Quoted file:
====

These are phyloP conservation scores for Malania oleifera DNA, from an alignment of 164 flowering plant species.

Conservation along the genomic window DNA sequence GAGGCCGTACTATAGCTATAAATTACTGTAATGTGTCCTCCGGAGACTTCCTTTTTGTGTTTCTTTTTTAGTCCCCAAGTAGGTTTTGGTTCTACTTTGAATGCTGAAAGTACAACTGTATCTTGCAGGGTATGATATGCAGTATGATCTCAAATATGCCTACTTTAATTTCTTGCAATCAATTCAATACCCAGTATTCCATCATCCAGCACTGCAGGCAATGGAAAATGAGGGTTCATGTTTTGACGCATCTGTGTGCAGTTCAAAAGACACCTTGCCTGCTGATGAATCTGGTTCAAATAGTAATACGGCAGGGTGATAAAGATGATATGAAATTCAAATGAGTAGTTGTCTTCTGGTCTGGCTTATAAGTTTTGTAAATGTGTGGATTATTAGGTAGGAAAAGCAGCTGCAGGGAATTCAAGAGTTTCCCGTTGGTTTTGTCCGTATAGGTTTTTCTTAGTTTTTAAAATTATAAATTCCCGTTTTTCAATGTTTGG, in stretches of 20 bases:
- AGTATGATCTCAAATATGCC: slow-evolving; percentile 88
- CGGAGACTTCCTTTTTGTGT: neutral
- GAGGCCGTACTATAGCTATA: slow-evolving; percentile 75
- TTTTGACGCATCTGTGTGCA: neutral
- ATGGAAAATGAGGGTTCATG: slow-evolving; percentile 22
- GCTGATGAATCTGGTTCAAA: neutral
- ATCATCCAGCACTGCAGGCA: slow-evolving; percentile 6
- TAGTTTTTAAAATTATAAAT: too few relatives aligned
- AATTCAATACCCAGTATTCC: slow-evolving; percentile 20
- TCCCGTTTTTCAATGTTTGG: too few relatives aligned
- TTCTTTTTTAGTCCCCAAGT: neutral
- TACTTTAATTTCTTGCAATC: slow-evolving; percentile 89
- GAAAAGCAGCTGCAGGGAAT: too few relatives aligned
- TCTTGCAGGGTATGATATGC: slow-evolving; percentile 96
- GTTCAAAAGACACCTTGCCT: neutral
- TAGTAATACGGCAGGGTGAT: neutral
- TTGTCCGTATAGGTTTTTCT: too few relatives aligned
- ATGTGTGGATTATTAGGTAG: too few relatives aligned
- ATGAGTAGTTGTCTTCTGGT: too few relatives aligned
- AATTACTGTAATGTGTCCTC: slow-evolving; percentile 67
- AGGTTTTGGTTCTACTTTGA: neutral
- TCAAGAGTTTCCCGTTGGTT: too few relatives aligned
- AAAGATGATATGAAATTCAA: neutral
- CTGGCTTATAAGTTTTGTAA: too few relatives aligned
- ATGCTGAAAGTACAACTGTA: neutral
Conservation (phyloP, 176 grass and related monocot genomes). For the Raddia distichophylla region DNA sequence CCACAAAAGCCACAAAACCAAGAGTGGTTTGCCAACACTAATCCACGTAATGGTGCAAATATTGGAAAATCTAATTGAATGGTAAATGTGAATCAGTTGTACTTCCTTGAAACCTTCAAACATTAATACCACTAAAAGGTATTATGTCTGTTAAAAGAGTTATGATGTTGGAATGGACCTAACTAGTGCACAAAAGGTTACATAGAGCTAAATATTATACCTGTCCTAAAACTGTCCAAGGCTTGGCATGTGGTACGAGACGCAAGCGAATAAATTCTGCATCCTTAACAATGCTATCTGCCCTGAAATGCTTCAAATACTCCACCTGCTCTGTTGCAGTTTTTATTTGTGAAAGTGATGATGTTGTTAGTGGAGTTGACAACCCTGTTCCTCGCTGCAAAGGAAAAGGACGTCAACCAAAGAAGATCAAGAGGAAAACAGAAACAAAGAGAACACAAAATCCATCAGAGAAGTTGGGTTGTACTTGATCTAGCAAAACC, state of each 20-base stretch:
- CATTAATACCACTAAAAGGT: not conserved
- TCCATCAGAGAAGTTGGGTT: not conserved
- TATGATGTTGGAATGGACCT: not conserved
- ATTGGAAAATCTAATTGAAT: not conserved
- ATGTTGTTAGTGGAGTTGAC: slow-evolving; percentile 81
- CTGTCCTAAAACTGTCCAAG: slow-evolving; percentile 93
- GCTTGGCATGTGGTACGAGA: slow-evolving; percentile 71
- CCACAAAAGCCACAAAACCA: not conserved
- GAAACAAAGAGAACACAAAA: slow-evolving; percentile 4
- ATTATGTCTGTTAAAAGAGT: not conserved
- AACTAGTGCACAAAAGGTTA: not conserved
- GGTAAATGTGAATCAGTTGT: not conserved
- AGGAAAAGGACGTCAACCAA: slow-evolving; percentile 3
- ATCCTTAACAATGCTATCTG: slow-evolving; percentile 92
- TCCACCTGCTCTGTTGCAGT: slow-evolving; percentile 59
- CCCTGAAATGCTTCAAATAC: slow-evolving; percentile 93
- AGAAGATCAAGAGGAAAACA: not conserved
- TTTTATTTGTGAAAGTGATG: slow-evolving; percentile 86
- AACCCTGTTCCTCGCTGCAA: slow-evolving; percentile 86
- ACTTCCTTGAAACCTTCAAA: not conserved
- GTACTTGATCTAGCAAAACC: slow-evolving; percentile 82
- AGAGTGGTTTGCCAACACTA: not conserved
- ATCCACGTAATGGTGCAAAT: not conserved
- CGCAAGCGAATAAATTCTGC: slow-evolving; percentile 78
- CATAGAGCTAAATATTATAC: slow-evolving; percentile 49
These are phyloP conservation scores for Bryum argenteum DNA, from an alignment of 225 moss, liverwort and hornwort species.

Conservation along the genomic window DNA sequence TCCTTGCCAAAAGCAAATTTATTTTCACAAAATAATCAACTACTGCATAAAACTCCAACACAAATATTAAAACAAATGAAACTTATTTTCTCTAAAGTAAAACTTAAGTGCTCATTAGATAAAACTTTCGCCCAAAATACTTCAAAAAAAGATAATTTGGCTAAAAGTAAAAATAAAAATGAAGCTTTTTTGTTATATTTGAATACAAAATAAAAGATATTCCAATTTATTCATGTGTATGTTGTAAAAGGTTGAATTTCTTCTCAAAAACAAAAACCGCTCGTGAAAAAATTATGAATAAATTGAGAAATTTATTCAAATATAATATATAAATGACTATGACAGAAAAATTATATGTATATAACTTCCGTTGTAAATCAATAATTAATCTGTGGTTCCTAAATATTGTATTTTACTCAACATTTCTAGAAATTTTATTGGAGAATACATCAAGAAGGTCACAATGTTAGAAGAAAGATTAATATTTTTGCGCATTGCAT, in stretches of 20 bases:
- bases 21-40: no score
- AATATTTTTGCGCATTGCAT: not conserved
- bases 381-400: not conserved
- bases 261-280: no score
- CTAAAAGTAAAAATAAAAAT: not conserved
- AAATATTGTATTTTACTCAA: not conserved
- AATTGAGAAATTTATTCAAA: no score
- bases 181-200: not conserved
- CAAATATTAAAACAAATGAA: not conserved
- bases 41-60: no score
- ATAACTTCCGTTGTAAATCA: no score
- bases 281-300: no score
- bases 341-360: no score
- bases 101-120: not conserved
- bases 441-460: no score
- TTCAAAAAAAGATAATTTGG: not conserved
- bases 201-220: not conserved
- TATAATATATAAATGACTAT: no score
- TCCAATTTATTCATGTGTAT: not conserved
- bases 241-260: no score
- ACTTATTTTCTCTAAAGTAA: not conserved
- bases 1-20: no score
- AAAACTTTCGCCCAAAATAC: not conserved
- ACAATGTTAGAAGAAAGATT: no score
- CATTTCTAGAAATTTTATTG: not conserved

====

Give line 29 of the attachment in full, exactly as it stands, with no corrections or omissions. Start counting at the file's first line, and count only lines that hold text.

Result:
- CATTAATACCACTAAAAGGT: not conserved